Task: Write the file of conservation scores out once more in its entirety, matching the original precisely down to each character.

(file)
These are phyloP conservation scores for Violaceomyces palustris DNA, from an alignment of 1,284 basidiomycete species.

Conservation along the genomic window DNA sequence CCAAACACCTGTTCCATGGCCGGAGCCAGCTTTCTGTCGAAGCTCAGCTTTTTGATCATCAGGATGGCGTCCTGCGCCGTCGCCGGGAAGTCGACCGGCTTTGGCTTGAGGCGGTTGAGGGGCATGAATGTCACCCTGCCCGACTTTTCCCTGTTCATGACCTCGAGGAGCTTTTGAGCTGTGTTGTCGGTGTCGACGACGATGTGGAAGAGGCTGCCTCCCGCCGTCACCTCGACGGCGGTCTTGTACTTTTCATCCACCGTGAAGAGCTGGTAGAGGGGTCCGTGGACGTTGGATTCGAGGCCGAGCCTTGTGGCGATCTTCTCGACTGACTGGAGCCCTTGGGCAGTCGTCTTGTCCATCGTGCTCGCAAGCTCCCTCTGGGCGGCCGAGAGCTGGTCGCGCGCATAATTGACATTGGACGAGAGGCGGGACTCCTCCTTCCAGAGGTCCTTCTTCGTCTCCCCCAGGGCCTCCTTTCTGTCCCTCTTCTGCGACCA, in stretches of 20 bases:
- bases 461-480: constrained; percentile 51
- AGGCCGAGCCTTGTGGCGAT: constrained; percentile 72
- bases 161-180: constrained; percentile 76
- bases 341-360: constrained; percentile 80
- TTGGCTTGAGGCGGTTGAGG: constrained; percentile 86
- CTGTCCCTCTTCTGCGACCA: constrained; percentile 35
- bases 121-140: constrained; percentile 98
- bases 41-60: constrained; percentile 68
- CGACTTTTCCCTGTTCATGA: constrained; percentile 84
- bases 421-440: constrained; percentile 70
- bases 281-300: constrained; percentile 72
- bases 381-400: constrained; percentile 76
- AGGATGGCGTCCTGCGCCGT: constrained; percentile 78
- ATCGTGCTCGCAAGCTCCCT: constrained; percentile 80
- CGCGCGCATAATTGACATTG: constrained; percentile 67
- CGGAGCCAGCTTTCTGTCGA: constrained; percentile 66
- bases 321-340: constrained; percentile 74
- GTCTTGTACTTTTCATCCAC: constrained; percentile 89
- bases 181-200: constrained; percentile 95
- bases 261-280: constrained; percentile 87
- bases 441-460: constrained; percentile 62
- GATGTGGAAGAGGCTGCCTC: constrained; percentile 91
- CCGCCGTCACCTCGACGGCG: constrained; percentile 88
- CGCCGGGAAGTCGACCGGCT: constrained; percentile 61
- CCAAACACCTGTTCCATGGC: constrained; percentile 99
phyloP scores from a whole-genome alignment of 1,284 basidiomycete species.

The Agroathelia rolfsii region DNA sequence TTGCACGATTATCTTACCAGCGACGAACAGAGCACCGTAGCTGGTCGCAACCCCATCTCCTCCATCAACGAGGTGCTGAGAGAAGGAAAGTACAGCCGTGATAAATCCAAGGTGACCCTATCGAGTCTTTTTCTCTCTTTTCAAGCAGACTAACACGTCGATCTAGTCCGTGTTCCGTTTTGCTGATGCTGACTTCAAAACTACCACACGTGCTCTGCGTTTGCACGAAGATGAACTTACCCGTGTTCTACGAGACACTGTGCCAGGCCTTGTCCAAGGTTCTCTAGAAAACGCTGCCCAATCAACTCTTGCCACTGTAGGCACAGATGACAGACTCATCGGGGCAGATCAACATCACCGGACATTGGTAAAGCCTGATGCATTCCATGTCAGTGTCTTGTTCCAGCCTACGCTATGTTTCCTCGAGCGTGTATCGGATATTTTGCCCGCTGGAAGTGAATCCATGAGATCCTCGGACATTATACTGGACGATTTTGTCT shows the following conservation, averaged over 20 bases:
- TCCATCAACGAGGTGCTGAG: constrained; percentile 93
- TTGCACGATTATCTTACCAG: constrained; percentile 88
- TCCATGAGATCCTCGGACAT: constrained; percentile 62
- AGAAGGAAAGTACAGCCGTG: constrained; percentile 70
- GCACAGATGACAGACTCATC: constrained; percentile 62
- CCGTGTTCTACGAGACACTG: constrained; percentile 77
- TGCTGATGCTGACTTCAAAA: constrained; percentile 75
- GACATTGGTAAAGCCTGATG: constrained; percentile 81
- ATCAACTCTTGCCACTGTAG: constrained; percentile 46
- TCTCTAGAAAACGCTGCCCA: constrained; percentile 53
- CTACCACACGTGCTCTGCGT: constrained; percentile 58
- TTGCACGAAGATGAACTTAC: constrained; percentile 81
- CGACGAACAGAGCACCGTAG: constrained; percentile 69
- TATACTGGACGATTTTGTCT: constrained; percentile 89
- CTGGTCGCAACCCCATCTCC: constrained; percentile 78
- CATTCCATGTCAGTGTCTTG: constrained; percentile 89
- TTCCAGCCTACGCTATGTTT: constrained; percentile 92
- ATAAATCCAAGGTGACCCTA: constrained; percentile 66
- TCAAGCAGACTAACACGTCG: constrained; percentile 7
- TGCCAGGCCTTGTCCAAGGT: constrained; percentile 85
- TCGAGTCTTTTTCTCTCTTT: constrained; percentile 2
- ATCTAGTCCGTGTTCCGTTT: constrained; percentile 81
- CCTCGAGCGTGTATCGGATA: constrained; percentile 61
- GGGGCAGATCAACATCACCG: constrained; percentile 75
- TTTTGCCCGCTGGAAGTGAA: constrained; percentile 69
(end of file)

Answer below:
These are phyloP conservation scores for Violaceomyces palustris DNA, from an alignment of 1,284 basidiomycete species.

Conservation along the genomic window DNA sequence CCAAACACCTGTTCCATGGCCGGAGCCAGCTTTCTGTCGAAGCTCAGCTTTTTGATCATCAGGATGGCGTCCTGCGCCGTCGCCGGGAAGTCGACCGGCTTTGGCTTGAGGCGGTTGAGGGGCATGAATGTCACCCTGCCCGACTTTTCCCTGTTCATGACCTCGAGGAGCTTTTGAGCTGTGTTGTCGGTGTCGACGACGATGTGGAAGAGGCTGCCTCCCGCCGTCACCTCGACGGCGGTCTTGTACTTTTCATCCACCGTGAAGAGCTGGTAGAGGGGTCCGTGGACGTTGGATTCGAGGCCGAGCCTTGTGGCGATCTTCTCGACTGACTGGAGCCCTTGGGCAGTCGTCTTGTCCATCGTGCTCGCAAGCTCCCTCTGGGCGGCCGAGAGCTGGTCGCGCGCATAATTGACATTGGACGAGAGGCGGGACTCCTCCTTCCAGAGGTCCTTCTTCGTCTCCCCCAGGGCCTCCTTTCTGTCCCTCTTCTGCGACCA, in stretches of 20 bases:
- bases 461-480: constrained; percentile 51
- AGGCCGAGCCTTGTGGCGAT: constrained; percentile 72
- bases 161-180: constrained; percentile 76
- bases 341-360: constrained; percentile 80
- TTGGCTTGAGGCGGTTGAGG: constrained; percentile 86
- CTGTCCCTCTTCTGCGACCA: constrained; percentile 35
- bases 121-140: constrained; percentile 98
- bases 41-60: constrained; percentile 68
- CGACTTTTCCCTGTTCATGA: constrained; percentile 84
- bases 421-440: constrained; percentile 70
- bases 281-300: constrained; percentile 72
- bases 381-400: constrained; percentile 76
- AGGATGGCGTCCTGCGCCGT: constrained; percentile 78
- ATCGTGCTCGCAAGCTCCCT: constrained; percentile 80
- CGCGCGCATAATTGACATTG: constrained; percentile 67
- CGGAGCCAGCTTTCTGTCGA: constrained; percentile 66
- bases 321-340: constrained; percentile 74
- GTCTTGTACTTTTCATCCAC: constrained; percentile 89
- bases 181-200: constrained; percentile 95
- bases 261-280: constrained; percentile 87
- bases 441-460: constrained; percentile 62
- GATGTGGAAGAGGCTGCCTC: constrained; percentile 91
- CCGCCGTCACCTCGACGGCG: constrained; percentile 88
- CGCCGGGAAGTCGACCGGCT: constrained; percentile 61
- CCAAACACCTGTTCCATGGC: constrained; percentile 99
phyloP scores from a whole-genome alignment of 1,284 basidiomycete species.

The Agroathelia rolfsii region DNA sequence TTGCACGATTATCTTACCAGCGACGAACAGAGCACCGTAGCTGGTCGCAACCCCATCTCCTCCATCAACGAGGTGCTGAGAGAAGGAAAGTACAGCCGTGATAAATCCAAGGTGACCCTATCGAGTCTTTTTCTCTCTTTTCAAGCAGACTAACACGTCGATCTAGTCCGTGTTCCGTTTTGCTGATGCTGACTTCAAAACTACCACACGTGCTCTGCGTTTGCACGAAGATGAACTTACCCGTGTTCTACGAGACACTGTGCCAGGCCTTGTCCAAGGTTCTCTAGAAAACGCTGCCCAATCAACTCTTGCCACTGTAGGCACAGATGACAGACTCATCGGGGCAGATCAACATCACCGGACATTGGTAAAGCCTGATGCATTCCATGTCAGTGTCTTGTTCCAGCCTACGCTATGTTTCCTCGAGCGTGTATCGGATATTTTGCCCGCTGGAAGTGAATCCATGAGATCCTCGGACATTATACTGGACGATTTTGTCT shows the following conservation, averaged over 20 bases:
- TCCATCAACGAGGTGCTGAG: constrained; percentile 93
- TTGCACGATTATCTTACCAG: constrained; percentile 88
- TCCATGAGATCCTCGGACAT: constrained; percentile 62
- AGAAGGAAAGTACAGCCGTG: constrained; percentile 70
- GCACAGATGACAGACTCATC: constrained; percentile 62
- CCGTGTTCTACGAGACACTG: constrained; percentile 77
- TGCTGATGCTGACTTCAAAA: constrained; percentile 75
- GACATTGGTAAAGCCTGATG: constrained; percentile 81
- ATCAACTCTTGCCACTGTAG: constrained; percentile 46
- TCTCTAGAAAACGCTGCCCA: constrained; percentile 53
- CTACCACACGTGCTCTGCGT: constrained; percentile 58
- TTGCACGAAGATGAACTTAC: constrained; percentile 81
- CGACGAACAGAGCACCGTAG: constrained; percentile 69
- TATACTGGACGATTTTGTCT: constrained; percentile 89
- CTGGTCGCAACCCCATCTCC: constrained; percentile 78
- CATTCCATGTCAGTGTCTTG: constrained; percentile 89
- TTCCAGCCTACGCTATGTTT: constrained; percentile 92
- ATAAATCCAAGGTGACCCTA: constrained; percentile 66
- TCAAGCAGACTAACACGTCG: constrained; percentile 7
- TGCCAGGCCTTGTCCAAGGT: constrained; percentile 85
- TCGAGTCTTTTTCTCTCTTT: constrained; percentile 2
- ATCTAGTCCGTGTTCCGTTT: constrained; percentile 81
- CCTCGAGCGTGTATCGGATA: constrained; percentile 61
- GGGGCAGATCAACATCACCG: constrained; percentile 75
- TTTTGCCCGCTGGAAGTGAA: constrained; percentile 69